The Coldest of All Cold Monsters
a review of
The Operating System: An Anarchist Theory of the Modern State by Eric Laursen, Foreword by Maia Ramath. AK Press 2021
Politics in the U.S. are so skewed to the right that tepid reformers such as Congressional Representative Alexandria Ocasio Cortez (AOC) and Senator Bernie Sanders are characterized as the radical left for advocating universal health care and free college tuition.
That label was historically applied to communists and socialists who called for the dictatorship of the proletariat or at least the nationalizing of the means of production. However, having veered sharply from their traditional confrontation with capital, not even left groups or parties any longer speak in those terms. They, too, it seems, will settle for health care and free college provided by the State.
Not bad ideas in themselves, but not ones that address themselves to the fundamental construct of modern life comprised of the capitalist economy and its administration and protection apparatus, the political State. Eric Laursen’s new book may be the most complete dissection in a long while of its role, its functions, and, as the subtitle promises, an anarchist analysis detailing how it operates.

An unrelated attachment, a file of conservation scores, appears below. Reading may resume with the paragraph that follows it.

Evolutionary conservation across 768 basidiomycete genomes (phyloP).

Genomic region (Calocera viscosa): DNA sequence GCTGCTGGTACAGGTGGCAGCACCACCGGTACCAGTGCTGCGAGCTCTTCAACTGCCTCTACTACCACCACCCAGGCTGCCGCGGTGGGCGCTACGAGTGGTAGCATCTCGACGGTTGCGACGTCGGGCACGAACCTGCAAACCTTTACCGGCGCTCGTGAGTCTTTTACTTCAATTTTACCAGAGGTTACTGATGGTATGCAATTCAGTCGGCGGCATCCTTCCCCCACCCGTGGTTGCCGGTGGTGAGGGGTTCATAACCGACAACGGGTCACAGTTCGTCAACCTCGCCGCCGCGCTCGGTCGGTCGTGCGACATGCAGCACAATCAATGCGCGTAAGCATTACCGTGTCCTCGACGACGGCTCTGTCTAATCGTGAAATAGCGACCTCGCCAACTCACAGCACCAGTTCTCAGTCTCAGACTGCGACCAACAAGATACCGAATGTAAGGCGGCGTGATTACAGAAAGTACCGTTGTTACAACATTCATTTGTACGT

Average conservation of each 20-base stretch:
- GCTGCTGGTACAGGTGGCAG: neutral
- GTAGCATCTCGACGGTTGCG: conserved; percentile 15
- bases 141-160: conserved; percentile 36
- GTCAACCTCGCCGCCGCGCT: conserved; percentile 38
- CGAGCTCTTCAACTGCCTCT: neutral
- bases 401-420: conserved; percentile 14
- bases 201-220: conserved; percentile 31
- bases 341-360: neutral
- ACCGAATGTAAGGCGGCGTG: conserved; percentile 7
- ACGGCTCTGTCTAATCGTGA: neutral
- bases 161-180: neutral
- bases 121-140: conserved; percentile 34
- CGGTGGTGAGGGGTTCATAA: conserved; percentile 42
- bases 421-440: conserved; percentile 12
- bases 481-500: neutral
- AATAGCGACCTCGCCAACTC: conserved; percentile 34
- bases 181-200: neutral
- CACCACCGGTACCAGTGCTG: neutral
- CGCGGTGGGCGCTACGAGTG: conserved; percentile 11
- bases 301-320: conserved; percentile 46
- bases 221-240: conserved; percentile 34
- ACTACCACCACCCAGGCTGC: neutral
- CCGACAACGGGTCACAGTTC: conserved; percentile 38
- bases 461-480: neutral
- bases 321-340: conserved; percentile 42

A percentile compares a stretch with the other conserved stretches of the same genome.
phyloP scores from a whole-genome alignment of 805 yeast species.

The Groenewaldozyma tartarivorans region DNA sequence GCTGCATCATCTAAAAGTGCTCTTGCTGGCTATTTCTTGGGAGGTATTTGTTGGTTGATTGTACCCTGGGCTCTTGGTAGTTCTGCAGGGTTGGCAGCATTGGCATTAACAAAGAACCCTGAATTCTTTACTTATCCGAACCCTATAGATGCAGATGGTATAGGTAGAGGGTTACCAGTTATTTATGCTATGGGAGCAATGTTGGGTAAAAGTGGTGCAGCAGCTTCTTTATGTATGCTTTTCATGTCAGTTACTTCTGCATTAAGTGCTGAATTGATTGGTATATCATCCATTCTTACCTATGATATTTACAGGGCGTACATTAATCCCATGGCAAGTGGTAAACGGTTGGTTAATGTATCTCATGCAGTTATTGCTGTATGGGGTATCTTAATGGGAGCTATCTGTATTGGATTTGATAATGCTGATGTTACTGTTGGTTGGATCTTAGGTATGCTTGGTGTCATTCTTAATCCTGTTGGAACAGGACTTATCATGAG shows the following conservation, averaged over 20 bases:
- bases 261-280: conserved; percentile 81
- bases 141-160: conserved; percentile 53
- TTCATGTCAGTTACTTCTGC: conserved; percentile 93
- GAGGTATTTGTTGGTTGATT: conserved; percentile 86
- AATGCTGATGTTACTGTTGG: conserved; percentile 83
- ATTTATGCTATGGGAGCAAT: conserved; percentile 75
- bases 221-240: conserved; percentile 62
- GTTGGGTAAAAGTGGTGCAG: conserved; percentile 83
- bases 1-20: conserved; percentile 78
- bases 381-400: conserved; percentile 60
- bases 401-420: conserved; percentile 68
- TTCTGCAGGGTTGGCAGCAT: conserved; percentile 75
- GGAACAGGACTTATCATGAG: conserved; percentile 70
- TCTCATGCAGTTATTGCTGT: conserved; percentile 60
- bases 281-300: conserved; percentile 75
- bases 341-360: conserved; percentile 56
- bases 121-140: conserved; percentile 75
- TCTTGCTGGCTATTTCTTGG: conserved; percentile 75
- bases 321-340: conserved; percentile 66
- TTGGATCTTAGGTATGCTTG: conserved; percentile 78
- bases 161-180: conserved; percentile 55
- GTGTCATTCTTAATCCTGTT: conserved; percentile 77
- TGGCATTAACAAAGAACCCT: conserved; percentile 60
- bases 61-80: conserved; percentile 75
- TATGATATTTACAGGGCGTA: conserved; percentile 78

As most readers of the Fifth Estate know, the State is a relative newcomer in human affairs. One that was established several thousand years ago as a racket by the elite once societies separated into classes and there was surplus wealth to accumulate and protect.
But, as Laursen lays out, simply men under arms was insufficient to maintain power and privilege. The necessity to dispatch men with spears or guns to quell dissent indicated a failure of the mythology affirming the sanctity of the division of rulers and ruled. A culture of the State had to be constructed that declared nothing was possible outside of the State.
Seventeenth century English political philosopher Thomas Hobbes famously wrote that before the State was established, life was “solitary, poor, nasty, brutish and short.” That the exact opposite was true under Hobbes’s patron, King Charles II, who presided over squalor, poverty, plague, war, and environmental destruction, didn’t dissuade those who wanted to inculcate the tyranny of the fact of State rule.